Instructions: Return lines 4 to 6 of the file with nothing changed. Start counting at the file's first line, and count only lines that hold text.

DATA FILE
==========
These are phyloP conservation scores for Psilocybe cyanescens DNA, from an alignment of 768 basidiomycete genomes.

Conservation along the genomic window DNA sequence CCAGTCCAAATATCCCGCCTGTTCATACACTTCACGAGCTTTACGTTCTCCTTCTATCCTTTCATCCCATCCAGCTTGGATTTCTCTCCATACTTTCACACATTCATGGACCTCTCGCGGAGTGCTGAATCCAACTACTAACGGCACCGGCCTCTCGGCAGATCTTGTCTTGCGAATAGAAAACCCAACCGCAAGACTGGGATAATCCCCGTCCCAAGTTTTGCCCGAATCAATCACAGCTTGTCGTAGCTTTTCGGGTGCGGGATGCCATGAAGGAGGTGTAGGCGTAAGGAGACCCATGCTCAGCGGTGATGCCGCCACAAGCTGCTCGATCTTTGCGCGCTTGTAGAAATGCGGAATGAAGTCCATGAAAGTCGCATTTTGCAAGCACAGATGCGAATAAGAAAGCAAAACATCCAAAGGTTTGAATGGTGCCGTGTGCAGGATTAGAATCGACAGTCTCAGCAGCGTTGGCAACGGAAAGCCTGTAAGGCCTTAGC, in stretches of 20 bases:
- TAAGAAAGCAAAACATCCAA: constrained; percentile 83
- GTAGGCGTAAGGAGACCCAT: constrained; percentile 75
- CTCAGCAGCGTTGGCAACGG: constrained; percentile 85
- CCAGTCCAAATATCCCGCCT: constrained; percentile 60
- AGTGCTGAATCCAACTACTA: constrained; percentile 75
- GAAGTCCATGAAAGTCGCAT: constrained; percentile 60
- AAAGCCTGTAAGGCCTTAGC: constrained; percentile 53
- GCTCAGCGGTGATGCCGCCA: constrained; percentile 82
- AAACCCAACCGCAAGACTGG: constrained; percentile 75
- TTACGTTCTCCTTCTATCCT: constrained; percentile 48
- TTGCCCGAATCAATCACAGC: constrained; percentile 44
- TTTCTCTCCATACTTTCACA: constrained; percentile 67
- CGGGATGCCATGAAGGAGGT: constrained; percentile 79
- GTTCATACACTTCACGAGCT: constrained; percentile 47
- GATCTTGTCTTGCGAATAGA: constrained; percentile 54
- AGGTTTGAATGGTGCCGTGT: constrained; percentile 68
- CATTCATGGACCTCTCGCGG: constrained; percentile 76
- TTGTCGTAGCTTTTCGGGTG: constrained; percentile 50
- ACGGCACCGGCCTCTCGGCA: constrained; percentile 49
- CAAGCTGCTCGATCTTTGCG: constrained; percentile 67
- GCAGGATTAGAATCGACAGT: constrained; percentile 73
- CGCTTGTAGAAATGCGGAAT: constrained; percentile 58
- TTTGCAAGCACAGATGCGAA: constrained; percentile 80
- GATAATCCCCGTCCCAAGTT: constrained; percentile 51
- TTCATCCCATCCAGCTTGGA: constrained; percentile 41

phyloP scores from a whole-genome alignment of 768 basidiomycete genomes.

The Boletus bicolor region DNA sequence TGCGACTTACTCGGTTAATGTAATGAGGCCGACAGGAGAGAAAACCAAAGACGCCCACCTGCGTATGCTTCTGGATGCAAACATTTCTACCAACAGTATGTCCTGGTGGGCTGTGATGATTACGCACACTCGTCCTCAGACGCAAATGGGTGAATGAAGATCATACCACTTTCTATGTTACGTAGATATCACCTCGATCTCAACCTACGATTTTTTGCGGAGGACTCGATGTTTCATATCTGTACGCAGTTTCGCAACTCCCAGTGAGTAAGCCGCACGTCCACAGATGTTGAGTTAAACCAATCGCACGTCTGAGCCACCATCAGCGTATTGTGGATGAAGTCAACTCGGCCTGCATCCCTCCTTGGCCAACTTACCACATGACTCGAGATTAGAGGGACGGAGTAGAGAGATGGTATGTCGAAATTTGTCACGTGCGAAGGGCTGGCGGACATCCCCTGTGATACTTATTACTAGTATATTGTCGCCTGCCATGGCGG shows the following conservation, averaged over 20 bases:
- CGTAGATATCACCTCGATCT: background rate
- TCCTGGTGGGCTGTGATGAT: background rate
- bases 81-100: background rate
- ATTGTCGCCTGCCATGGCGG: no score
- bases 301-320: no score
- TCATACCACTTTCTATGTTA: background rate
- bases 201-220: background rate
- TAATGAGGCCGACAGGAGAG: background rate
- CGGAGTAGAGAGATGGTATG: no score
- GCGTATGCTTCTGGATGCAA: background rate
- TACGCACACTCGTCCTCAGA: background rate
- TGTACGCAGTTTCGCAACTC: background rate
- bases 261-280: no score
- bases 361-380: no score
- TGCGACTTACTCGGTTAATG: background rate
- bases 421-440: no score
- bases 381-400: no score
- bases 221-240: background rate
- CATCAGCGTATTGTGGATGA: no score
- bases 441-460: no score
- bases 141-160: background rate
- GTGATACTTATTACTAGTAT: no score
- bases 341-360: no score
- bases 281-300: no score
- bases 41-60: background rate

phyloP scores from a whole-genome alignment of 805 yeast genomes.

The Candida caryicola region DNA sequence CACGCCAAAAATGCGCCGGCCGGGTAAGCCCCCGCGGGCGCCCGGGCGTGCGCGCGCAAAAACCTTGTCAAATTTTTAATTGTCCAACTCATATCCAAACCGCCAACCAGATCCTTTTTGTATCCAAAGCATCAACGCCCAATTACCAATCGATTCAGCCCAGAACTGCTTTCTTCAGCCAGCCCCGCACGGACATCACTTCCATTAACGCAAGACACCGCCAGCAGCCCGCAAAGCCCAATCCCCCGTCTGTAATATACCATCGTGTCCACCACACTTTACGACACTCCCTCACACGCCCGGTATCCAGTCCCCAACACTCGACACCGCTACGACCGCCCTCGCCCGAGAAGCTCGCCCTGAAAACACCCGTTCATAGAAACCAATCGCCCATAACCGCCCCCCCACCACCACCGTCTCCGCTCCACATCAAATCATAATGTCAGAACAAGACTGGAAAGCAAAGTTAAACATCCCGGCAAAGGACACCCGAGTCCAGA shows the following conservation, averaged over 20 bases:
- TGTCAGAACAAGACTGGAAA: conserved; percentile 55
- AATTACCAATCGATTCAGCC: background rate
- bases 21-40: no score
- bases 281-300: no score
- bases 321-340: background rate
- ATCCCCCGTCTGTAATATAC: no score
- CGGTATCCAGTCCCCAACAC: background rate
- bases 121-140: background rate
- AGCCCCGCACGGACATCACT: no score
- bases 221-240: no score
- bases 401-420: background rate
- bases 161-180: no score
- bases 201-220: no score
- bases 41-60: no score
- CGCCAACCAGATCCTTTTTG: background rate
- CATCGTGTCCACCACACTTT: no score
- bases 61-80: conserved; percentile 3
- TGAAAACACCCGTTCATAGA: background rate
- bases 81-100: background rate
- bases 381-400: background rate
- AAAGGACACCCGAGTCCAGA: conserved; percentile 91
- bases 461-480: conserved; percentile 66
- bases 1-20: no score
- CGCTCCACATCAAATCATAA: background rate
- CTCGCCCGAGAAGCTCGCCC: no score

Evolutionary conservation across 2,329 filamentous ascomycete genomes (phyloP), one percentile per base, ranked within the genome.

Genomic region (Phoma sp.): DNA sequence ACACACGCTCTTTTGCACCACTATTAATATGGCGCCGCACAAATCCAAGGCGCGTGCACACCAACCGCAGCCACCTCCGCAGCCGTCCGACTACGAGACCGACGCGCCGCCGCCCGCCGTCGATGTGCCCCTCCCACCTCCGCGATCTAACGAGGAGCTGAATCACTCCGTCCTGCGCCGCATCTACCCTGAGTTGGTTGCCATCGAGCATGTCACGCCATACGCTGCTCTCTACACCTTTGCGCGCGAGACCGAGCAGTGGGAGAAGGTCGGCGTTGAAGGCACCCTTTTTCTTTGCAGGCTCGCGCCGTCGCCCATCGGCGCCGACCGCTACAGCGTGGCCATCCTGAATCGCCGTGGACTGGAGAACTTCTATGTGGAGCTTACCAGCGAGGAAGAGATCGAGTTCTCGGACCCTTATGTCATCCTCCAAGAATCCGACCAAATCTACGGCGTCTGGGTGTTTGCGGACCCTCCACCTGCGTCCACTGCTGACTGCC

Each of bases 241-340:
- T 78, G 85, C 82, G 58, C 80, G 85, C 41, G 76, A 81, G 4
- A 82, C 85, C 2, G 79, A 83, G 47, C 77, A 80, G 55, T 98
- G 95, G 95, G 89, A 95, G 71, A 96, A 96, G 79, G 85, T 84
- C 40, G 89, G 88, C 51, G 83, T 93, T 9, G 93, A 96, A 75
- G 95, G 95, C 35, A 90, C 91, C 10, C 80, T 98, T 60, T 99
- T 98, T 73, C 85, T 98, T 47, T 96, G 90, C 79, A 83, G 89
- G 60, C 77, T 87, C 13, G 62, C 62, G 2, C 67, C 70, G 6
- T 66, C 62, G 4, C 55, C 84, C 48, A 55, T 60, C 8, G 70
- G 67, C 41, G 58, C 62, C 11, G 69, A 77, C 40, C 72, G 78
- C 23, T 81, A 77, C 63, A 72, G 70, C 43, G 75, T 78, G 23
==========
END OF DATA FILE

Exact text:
- GTAGGCGTAAGGAGACCCAT: constrained; percentile 75
- CTCAGCAGCGTTGGCAACGG: constrained; percentile 85
- CCAGTCCAAATATCCCGCCT: constrained; percentile 60